Ma is a lame-duck president, and does not face the pressure of future elections. He can ignore the voices of 500,000 protesters and that his party could lose the votes of the younger generation en masse.
Although he is a dinosaur and it might take some time for signals of any kind to reach his brain, other KMT politicians still have to deal with political realities in the wake of the Sunflower movement.
If the KMT is unable to respond to the challenge of dealing with a leader who is out of touch with public opinion and wants to avoid a disaster of titanic proportions, that challenge will spell the end of the KMT as we know it.
On April 26, British Secretary of State for Foreign, Commonwealth and Development Affairs James Cleverly gave a speech on diplomatic strategy at Mansion House in London. He said that if a war broke out in the Taiwan Strait, it would not only become a human tragedy, but destroy global trade and the economy, which is worth US$2.6 trillion. He said that every year, half of the world’s container ships pass through the Taiwan Strait, emphasizing that Taiwan is a crucial point in the global supply chain, particularly its role in providing advanced semiconductors. If China invades Taiwan, it would be
A Beijing-based think tank last week published a poll showing that the majority of Chinese consider “international military intervention in Taiwan” one of the top threats facing China. Arguably, the sole purpose of the poll, which was conducted by the Tsinghua University Center for International Security and Strategy, is to serve as propaganda. A poll conducted in China, where freedom of speech is curtailed, cannot accurately reflect public opinion. Chinese would be reluctant to publicly express their true opinion, especially when it contradicts the Chinese Communist Party’s (CCP) narrative, as doing so would likely be construed as subversive behavior. RAND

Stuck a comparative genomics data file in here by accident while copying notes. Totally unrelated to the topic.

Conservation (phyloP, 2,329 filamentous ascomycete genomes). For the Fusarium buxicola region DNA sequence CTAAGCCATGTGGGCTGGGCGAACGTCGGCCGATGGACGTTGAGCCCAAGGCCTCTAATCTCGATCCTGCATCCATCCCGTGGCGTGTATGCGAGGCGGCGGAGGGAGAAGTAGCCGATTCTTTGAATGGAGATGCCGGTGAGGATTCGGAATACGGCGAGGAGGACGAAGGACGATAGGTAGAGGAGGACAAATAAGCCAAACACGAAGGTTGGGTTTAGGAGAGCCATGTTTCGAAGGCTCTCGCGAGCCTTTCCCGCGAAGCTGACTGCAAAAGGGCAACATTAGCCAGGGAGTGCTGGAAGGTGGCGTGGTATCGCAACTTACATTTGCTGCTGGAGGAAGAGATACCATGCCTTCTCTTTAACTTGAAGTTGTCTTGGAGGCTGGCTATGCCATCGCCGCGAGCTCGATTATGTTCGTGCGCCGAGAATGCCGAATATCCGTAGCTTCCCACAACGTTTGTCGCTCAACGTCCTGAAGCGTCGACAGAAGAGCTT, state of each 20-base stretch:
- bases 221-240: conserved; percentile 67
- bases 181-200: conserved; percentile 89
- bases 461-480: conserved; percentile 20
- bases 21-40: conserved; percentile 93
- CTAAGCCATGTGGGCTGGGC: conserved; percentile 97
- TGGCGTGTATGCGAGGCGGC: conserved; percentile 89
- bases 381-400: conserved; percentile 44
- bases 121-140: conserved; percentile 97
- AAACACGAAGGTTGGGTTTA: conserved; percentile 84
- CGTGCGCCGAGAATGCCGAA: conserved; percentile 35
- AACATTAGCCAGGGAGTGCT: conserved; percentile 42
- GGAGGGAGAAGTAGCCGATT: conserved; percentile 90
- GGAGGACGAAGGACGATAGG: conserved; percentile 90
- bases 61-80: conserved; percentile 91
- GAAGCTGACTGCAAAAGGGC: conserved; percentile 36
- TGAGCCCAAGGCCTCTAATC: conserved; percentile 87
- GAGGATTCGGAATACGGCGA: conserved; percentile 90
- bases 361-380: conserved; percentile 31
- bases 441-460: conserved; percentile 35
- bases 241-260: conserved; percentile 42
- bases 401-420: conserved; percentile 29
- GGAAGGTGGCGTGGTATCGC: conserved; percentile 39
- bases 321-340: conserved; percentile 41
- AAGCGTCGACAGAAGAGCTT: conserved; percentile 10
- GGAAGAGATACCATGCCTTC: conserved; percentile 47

China is demonstrating “growing aggressiveness” through repeated close encounters with US military aircraft and vessels, the White House said on Monday. A Chinese warship crossed 137m in front of a US destroyer in the Taiwan Strait on Saturday, and a Chinese jet crossed the path of a US reconnaissance plane as it was flying through international airspace on May 26. “The concern with these unsafe and unprofessional intercepts ... [is that] they can lead to misunderstandings, they can lead to miscalculations,” US National Security Council spokesman John Kirby said. Although China appeared to be expressing its displeasure with the US for
There is a worrisome trend toward militarization I observe in Taiwanese society, that I do not think has been commented on. The trend is broadly supported not only by the Taiwanese public and politicians, but by virtually every foreign commentator, politician and expert on Taiwan affairs. I see a vast militarization taking place in Taiwan, with all the negatives that can come with that. This can be seen not least in this newspaper, the Taipei Times, in which military acquisitions, preparedness and the acute danger of an imminent full-scale attack by China are splashed across page one and beyond in